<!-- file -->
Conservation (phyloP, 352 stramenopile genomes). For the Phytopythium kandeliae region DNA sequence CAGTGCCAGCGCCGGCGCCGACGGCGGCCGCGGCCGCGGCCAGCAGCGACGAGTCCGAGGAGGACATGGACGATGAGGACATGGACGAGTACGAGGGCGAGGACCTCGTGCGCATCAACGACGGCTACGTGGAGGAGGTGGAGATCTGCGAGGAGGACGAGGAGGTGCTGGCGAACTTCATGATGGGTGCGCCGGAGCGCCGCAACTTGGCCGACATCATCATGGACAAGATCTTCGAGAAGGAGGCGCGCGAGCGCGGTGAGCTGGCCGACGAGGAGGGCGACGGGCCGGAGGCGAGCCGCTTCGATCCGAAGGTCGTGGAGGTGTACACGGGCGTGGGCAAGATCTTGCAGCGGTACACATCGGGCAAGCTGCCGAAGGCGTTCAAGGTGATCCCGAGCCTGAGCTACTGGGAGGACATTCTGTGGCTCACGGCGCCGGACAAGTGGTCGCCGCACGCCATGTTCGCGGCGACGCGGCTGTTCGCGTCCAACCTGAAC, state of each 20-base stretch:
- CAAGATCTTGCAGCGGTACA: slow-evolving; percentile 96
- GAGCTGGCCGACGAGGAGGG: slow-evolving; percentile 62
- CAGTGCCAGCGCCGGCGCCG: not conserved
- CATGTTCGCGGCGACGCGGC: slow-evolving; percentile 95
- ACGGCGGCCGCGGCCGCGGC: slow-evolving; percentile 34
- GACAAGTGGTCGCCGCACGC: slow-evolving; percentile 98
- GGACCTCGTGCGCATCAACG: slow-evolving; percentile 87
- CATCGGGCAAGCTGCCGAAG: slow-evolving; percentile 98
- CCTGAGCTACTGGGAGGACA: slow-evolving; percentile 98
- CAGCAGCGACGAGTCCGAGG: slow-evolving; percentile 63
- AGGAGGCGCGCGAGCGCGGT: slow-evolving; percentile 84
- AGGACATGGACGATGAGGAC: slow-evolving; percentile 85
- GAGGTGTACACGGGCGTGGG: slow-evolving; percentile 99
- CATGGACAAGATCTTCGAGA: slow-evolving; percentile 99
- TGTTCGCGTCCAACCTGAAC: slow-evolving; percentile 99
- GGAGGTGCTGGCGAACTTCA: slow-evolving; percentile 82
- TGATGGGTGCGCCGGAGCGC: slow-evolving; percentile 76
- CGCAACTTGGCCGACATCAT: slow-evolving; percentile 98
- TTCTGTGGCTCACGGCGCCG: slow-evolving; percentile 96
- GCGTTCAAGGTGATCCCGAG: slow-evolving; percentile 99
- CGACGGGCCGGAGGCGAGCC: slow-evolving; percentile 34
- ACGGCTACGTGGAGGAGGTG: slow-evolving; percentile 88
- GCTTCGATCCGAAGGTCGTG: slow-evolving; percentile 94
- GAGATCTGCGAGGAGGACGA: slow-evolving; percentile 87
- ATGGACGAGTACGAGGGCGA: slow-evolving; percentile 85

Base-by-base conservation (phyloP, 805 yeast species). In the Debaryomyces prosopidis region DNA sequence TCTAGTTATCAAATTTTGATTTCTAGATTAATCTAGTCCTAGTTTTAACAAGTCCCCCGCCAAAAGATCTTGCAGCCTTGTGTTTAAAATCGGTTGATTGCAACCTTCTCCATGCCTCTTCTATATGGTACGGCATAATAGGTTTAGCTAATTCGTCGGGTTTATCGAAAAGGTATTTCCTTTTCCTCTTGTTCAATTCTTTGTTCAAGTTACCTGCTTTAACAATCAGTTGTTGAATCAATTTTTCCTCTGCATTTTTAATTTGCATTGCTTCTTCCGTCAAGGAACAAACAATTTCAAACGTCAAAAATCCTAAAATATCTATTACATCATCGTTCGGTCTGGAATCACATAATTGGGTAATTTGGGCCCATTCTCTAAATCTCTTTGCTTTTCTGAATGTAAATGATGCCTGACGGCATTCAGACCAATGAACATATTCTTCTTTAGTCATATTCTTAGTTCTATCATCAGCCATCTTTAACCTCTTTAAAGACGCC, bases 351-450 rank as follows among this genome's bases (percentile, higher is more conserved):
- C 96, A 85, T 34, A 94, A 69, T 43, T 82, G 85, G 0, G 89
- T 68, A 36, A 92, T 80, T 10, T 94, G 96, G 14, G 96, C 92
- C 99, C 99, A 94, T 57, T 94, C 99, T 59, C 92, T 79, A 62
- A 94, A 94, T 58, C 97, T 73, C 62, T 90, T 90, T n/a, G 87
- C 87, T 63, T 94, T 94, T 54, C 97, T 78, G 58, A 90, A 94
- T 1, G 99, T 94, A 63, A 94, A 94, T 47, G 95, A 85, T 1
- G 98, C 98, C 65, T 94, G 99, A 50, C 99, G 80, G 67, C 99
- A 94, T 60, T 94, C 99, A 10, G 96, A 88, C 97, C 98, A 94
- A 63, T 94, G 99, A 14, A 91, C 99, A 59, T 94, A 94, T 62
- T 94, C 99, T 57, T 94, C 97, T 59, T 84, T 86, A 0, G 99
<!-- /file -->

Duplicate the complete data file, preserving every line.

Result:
Conservation (phyloP, 352 stramenopile genomes). For the Phytopythium kandeliae region DNA sequence CAGTGCCAGCGCCGGCGCCGACGGCGGCCGCGGCCGCGGCCAGCAGCGACGAGTCCGAGGAGGACATGGACGATGAGGACATGGACGAGTACGAGGGCGAGGACCTCGTGCGCATCAACGACGGCTACGTGGAGGAGGTGGAGATCTGCGAGGAGGACGAGGAGGTGCTGGCGAACTTCATGATGGGTGCGCCGGAGCGCCGCAACTTGGCCGACATCATCATGGACAAGATCTTCGAGAAGGAGGCGCGCGAGCGCGGTGAGCTGGCCGACGAGGAGGGCGACGGGCCGGAGGCGAGCCGCTTCGATCCGAAGGTCGTGGAGGTGTACACGGGCGTGGGCAAGATCTTGCAGCGGTACACATCGGGCAAGCTGCCGAAGGCGTTCAAGGTGATCCCGAGCCTGAGCTACTGGGAGGACATTCTGTGGCTCACGGCGCCGGACAAGTGGTCGCCGCACGCCATGTTCGCGGCGACGCGGCTGTTCGCGTCCAACCTGAAC, state of each 20-base stretch:
- CAAGATCTTGCAGCGGTACA: slow-evolving; percentile 96
- GAGCTGGCCGACGAGGAGGG: slow-evolving; percentile 62
- CAGTGCCAGCGCCGGCGCCG: not conserved
- CATGTTCGCGGCGACGCGGC: slow-evolving; percentile 95
- ACGGCGGCCGCGGCCGCGGC: slow-evolving; percentile 34
- GACAAGTGGTCGCCGCACGC: slow-evolving; percentile 98
- GGACCTCGTGCGCATCAACG: slow-evolving; percentile 87
- CATCGGGCAAGCTGCCGAAG: slow-evolving; percentile 98
- CCTGAGCTACTGGGAGGACA: slow-evolving; percentile 98
- CAGCAGCGACGAGTCCGAGG: slow-evolving; percentile 63
- AGGAGGCGCGCGAGCGCGGT: slow-evolving; percentile 84
- AGGACATGGACGATGAGGAC: slow-evolving; percentile 85
- GAGGTGTACACGGGCGTGGG: slow-evolving; percentile 99
- CATGGACAAGATCTTCGAGA: slow-evolving; percentile 99
- TGTTCGCGTCCAACCTGAAC: slow-evolving; percentile 99
- GGAGGTGCTGGCGAACTTCA: slow-evolving; percentile 82
- TGATGGGTGCGCCGGAGCGC: slow-evolving; percentile 76
- CGCAACTTGGCCGACATCAT: slow-evolving; percentile 98
- TTCTGTGGCTCACGGCGCCG: slow-evolving; percentile 96
- GCGTTCAAGGTGATCCCGAG: slow-evolving; percentile 99
- CGACGGGCCGGAGGCGAGCC: slow-evolving; percentile 34
- ACGGCTACGTGGAGGAGGTG: slow-evolving; percentile 88
- GCTTCGATCCGAAGGTCGTG: slow-evolving; percentile 94
- GAGATCTGCGAGGAGGACGA: slow-evolving; percentile 87
- ATGGACGAGTACGAGGGCGA: slow-evolving; percentile 85

Base-by-base conservation (phyloP, 805 yeast species). In the Debaryomyces prosopidis region DNA sequence TCTAGTTATCAAATTTTGATTTCTAGATTAATCTAGTCCTAGTTTTAACAAGTCCCCCGCCAAAAGATCTTGCAGCCTTGTGTTTAAAATCGGTTGATTGCAACCTTCTCCATGCCTCTTCTATATGGTACGGCATAATAGGTTTAGCTAATTCGTCGGGTTTATCGAAAAGGTATTTCCTTTTCCTCTTGTTCAATTCTTTGTTCAAGTTACCTGCTTTAACAATCAGTTGTTGAATCAATTTTTCCTCTGCATTTTTAATTTGCATTGCTTCTTCCGTCAAGGAACAAACAATTTCAAACGTCAAAAATCCTAAAATATCTATTACATCATCGTTCGGTCTGGAATCACATAATTGGGTAATTTGGGCCCATTCTCTAAATCTCTTTGCTTTTCTGAATGTAAATGATGCCTGACGGCATTCAGACCAATGAACATATTCTTCTTTAGTCATATTCTTAGTTCTATCATCAGCCATCTTTAACCTCTTTAAAGACGCC, bases 351-450 rank as follows among this genome's bases (percentile, higher is more conserved):
- C 96, A 85, T 34, A 94, A 69, T 43, T 82, G 85, G 0, G 89
- T 68, A 36, A 92, T 80, T 10, T 94, G 96, G 14, G 96, C 92
- C 99, C 99, A 94, T 57, T 94, C 99, T 59, C 92, T 79, A 62
- A 94, A 94, T 58, C 97, T 73, C 62, T 90, T 90, T n/a, G 87
- C 87, T 63, T 94, T 94, T 54, C 97, T 78, G 58, A 90, A 94
- T 1, G 99, T 94, A 63, A 94, A 94, T 47, G 95, A 85, T 1
- G 98, C 98, C 65, T 94, G 99, A 50, C 99, G 80, G 67, C 99
- A 94, T 60, T 94, C 99, A 10, G 96, A 88, C 97, C 98, A 94
- A 63, T 94, G 99, A 14, A 91, C 99, A 59, T 94, A 94, T 62
- T 94, C 99, T 57, T 94, C 97, T 59, T 84, T 86, A 0, G 99